Robin Hepworth will step down as lead manager of the EdenTree Higher Income fund from 1 November 2020. He will also give up his position as EdenTree's Chief Investment Officer. Hepworth will remain co-manager of the fund and will reduce his hours to three days per week.
Chris Hiorns will become lead manager, meaning he'll have final say on what makes it in and out of the fund. He will run the fund alongside two similar multi-asset portfolios and two European equity funds. The manager will step back from a number of other responsibilities, including managing two bond funds, to free up time to manage the Higher Income fund. It will be his largest fund, so should receive the lion's share of his attention.
As co-manager, Hepworth will continue to take an active role in the fund. He will attend company meetings, carry out analysis, help make investment and asset allocation decisions, and provide advice and support to Hiorns.
The managers will also continue to be supported by EdenTree's wider Investment Team, which includes a range of equity and fixed interest specialists, as well as co-managers Thomas Fitzgerald and David Katimbo-Mugwanya.
The new lead manager will continue to implement the same investment process, which involves investing in companies that other investors ignore – possibly because something's gone wrong, or the company's in an unfashionable area – also known as value investing. Whatever the reason, the setback must be temporary and there must be clear potential for improvement. He'll also adjust the fund's exposure to shares and bonds depending on his outlook for the economy, and aim to provide a high and growing income.
Who is the new manager?
Chris Hiorns joined EdenTree in 1996 after gaining a Masters in Economics at University College London. Like Hepworth, he worked his way up through the business over a period of decades and now serves as Head of Multi Asset and Senior Fund Manager.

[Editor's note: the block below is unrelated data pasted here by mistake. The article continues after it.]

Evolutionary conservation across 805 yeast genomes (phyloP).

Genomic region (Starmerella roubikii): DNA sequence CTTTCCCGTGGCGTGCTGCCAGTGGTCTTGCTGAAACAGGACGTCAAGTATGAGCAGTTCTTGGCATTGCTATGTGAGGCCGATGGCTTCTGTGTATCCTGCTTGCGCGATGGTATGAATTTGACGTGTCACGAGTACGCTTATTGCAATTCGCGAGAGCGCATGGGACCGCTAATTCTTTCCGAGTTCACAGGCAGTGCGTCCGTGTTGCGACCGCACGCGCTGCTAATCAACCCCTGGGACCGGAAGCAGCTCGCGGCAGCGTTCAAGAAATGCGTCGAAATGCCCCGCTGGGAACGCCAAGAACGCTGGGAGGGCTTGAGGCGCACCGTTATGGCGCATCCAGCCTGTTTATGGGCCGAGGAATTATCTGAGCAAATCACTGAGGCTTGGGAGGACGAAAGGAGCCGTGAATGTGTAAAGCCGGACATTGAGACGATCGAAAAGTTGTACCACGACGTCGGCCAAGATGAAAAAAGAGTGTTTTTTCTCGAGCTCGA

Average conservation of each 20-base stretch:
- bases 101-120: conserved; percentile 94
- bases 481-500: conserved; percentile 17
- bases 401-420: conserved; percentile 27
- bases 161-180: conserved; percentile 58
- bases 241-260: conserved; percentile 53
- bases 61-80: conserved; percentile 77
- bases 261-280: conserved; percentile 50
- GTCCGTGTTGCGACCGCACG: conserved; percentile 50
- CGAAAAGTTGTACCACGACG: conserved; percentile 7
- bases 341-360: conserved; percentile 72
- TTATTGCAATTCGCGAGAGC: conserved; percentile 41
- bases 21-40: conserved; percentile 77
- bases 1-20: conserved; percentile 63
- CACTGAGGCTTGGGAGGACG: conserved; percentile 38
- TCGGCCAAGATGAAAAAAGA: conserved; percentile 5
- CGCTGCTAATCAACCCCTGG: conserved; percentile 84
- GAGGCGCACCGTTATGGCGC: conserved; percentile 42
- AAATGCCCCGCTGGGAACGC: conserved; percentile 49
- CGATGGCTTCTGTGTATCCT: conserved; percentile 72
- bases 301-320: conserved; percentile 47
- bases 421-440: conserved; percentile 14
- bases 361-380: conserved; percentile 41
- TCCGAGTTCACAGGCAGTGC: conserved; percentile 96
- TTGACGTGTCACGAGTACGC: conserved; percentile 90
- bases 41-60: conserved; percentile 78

He's worked with Hepworth for nearly 25 years and has plenty of fund management experience. Our analysis of a portfolio he's managed since 2008, which is invested similarly to the Higher Income fund, suggests he's added lots of value for investors, through investments in UK shares, overseas shares and fixed interest investments.
Hiorns and Hepworth share a similar investing philosophy. They prefer to invest in companies that have been overlooked by other investors, and pay an above-average yield. They also agree that there's little value in fixed interest markets at the moment, and prefer to invest in more niche areas that are still paying an attractive yield, such as preference shares and Permanent Interest Bearing Shares (similar to bonds but issued by building societies to raise funds). For these reasons, we expect there to be a high degree of continuity when Hiorns officially takes control of the fund.
What happens now?
It's always disappointing when an experienced fund manager steps down, but we're encouraged that the new manager will continue to benefit from Hepworth's input for a number of years to come.
Our analysis of Hiorns' long-term track record, combined with Hepworth's experience and track record, leads us to believe the managers can deliver good long term performance, although there are no guarantees. The fund therefore retains its place on the Wealth Shortlist of funds chosen by our analysts for their long-term performance potential. We'll continue to monitor the situation and speak to the new manager over the coming weeks and months. We will let investors know if our view on the fund changes.